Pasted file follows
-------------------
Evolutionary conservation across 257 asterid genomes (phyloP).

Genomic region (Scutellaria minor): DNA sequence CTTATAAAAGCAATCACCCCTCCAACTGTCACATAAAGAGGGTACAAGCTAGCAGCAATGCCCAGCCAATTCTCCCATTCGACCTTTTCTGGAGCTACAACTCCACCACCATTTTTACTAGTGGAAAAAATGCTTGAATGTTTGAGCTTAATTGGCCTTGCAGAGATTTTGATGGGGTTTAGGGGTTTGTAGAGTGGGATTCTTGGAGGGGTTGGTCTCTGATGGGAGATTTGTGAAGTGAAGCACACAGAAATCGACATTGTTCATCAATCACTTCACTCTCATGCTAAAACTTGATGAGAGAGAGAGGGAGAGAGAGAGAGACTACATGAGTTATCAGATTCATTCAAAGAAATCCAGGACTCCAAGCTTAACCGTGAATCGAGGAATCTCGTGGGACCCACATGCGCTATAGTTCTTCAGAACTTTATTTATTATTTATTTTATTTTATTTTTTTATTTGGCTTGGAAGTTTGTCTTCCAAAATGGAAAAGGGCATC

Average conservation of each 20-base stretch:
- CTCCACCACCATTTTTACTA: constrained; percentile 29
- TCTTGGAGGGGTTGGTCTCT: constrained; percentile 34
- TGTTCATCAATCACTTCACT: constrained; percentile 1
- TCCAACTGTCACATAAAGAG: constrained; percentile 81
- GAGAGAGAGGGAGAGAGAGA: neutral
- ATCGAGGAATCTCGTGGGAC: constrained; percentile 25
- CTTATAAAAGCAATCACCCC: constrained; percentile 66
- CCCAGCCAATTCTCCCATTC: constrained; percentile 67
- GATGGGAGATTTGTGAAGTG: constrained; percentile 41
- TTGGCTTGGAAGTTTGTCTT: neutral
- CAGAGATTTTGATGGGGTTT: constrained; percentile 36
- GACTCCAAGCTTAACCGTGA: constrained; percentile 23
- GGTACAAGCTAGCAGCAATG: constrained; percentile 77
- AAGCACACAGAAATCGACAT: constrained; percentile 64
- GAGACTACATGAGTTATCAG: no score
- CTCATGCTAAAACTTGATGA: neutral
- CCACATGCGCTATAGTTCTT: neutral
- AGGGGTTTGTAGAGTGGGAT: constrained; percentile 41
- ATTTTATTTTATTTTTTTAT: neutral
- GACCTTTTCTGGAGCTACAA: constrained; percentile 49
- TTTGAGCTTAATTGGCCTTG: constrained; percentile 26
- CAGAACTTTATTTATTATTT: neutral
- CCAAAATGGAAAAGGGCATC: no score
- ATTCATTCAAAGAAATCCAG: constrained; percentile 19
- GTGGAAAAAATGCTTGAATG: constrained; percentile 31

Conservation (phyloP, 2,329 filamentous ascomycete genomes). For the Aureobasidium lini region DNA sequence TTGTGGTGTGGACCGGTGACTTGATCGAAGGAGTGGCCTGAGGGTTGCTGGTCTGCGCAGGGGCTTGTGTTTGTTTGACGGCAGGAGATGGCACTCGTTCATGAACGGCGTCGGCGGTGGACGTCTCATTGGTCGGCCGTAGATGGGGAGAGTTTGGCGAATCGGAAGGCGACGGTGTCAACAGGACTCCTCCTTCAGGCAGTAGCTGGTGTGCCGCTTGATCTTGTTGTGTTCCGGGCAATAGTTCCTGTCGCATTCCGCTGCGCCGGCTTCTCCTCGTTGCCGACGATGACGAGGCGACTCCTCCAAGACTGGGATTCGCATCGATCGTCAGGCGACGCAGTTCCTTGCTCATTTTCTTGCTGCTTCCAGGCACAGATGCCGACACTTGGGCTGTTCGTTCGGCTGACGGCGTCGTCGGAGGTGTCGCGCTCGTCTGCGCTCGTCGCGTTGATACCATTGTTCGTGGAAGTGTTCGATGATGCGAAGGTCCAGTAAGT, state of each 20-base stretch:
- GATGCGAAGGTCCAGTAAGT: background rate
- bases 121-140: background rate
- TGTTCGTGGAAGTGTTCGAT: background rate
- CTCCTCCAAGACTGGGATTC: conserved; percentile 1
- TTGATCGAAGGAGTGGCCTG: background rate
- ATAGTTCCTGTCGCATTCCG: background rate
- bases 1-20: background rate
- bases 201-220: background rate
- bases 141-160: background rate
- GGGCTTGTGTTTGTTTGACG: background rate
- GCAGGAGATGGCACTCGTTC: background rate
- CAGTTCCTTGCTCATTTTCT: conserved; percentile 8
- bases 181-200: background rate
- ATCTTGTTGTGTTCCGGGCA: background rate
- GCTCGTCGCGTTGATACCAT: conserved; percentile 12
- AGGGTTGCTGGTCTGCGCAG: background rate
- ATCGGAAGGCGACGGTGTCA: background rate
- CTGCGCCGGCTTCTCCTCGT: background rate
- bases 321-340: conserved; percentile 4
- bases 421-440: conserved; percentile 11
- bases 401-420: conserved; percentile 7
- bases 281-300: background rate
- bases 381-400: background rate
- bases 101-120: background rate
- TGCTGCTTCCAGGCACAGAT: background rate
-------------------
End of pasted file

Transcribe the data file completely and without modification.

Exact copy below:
Evolutionary conservation across 257 asterid genomes (phyloP).

Genomic region (Scutellaria minor): DNA sequence CTTATAAAAGCAATCACCCCTCCAACTGTCACATAAAGAGGGTACAAGCTAGCAGCAATGCCCAGCCAATTCTCCCATTCGACCTTTTCTGGAGCTACAACTCCACCACCATTTTTACTAGTGGAAAAAATGCTTGAATGTTTGAGCTTAATTGGCCTTGCAGAGATTTTGATGGGGTTTAGGGGTTTGTAGAGTGGGATTCTTGGAGGGGTTGGTCTCTGATGGGAGATTTGTGAAGTGAAGCACACAGAAATCGACATTGTTCATCAATCACTTCACTCTCATGCTAAAACTTGATGAGAGAGAGAGGGAGAGAGAGAGAGACTACATGAGTTATCAGATTCATTCAAAGAAATCCAGGACTCCAAGCTTAACCGTGAATCGAGGAATCTCGTGGGACCCACATGCGCTATAGTTCTTCAGAACTTTATTTATTATTTATTTTATTTTATTTTTTTATTTGGCTTGGAAGTTTGTCTTCCAAAATGGAAAAGGGCATC

Average conservation of each 20-base stretch:
- CTCCACCACCATTTTTACTA: constrained; percentile 29
- TCTTGGAGGGGTTGGTCTCT: constrained; percentile 34
- TGTTCATCAATCACTTCACT: constrained; percentile 1
- TCCAACTGTCACATAAAGAG: constrained; percentile 81
- GAGAGAGAGGGAGAGAGAGA: neutral
- ATCGAGGAATCTCGTGGGAC: constrained; percentile 25
- CTTATAAAAGCAATCACCCC: constrained; percentile 66
- CCCAGCCAATTCTCCCATTC: constrained; percentile 67
- GATGGGAGATTTGTGAAGTG: constrained; percentile 41
- TTGGCTTGGAAGTTTGTCTT: neutral
- CAGAGATTTTGATGGGGTTT: constrained; percentile 36
- GACTCCAAGCTTAACCGTGA: constrained; percentile 23
- GGTACAAGCTAGCAGCAATG: constrained; percentile 77
- AAGCACACAGAAATCGACAT: constrained; percentile 64
- GAGACTACATGAGTTATCAG: no score
- CTCATGCTAAAACTTGATGA: neutral
- CCACATGCGCTATAGTTCTT: neutral
- AGGGGTTTGTAGAGTGGGAT: constrained; percentile 41
- ATTTTATTTTATTTTTTTAT: neutral
- GACCTTTTCTGGAGCTACAA: constrained; percentile 49
- TTTGAGCTTAATTGGCCTTG: constrained; percentile 26
- CAGAACTTTATTTATTATTT: neutral
- CCAAAATGGAAAAGGGCATC: no score
- ATTCATTCAAAGAAATCCAG: constrained; percentile 19
- GTGGAAAAAATGCTTGAATG: constrained; percentile 31

Conservation (phyloP, 2,329 filamentous ascomycete genomes). For the Aureobasidium lini region DNA sequence TTGTGGTGTGGACCGGTGACTTGATCGAAGGAGTGGCCTGAGGGTTGCTGGTCTGCGCAGGGGCTTGTGTTTGTTTGACGGCAGGAGATGGCACTCGTTCATGAACGGCGTCGGCGGTGGACGTCTCATTGGTCGGCCGTAGATGGGGAGAGTTTGGCGAATCGGAAGGCGACGGTGTCAACAGGACTCCTCCTTCAGGCAGTAGCTGGTGTGCCGCTTGATCTTGTTGTGTTCCGGGCAATAGTTCCTGTCGCATTCCGCTGCGCCGGCTTCTCCTCGTTGCCGACGATGACGAGGCGACTCCTCCAAGACTGGGATTCGCATCGATCGTCAGGCGACGCAGTTCCTTGCTCATTTTCTTGCTGCTTCCAGGCACAGATGCCGACACTTGGGCTGTTCGTTCGGCTGACGGCGTCGTCGGAGGTGTCGCGCTCGTCTGCGCTCGTCGCGTTGATACCATTGTTCGTGGAAGTGTTCGATGATGCGAAGGTCCAGTAAGT, state of each 20-base stretch:
- GATGCGAAGGTCCAGTAAGT: background rate
- bases 121-140: background rate
- TGTTCGTGGAAGTGTTCGAT: background rate
- CTCCTCCAAGACTGGGATTC: conserved; percentile 1
- TTGATCGAAGGAGTGGCCTG: background rate
- ATAGTTCCTGTCGCATTCCG: background rate
- bases 1-20: background rate
- bases 201-220: background rate
- bases 141-160: background rate
- GGGCTTGTGTTTGTTTGACG: background rate
- GCAGGAGATGGCACTCGTTC: background rate
- CAGTTCCTTGCTCATTTTCT: conserved; percentile 8
- bases 181-200: background rate
- ATCTTGTTGTGTTCCGGGCA: background rate
- GCTCGTCGCGTTGATACCAT: conserved; percentile 12
- AGGGTTGCTGGTCTGCGCAG: background rate
- ATCGGAAGGCGACGGTGTCA: background rate
- CTGCGCCGGCTTCTCCTCGT: background rate
- bases 321-340: conserved; percentile 4
- bases 421-440: conserved; percentile 11
- bases 401-420: conserved; percentile 7
- bases 281-300: background rate
- bases 381-400: background rate
- bases 101-120: background rate
- TGCTGCTTCCAGGCACAGAT: background rate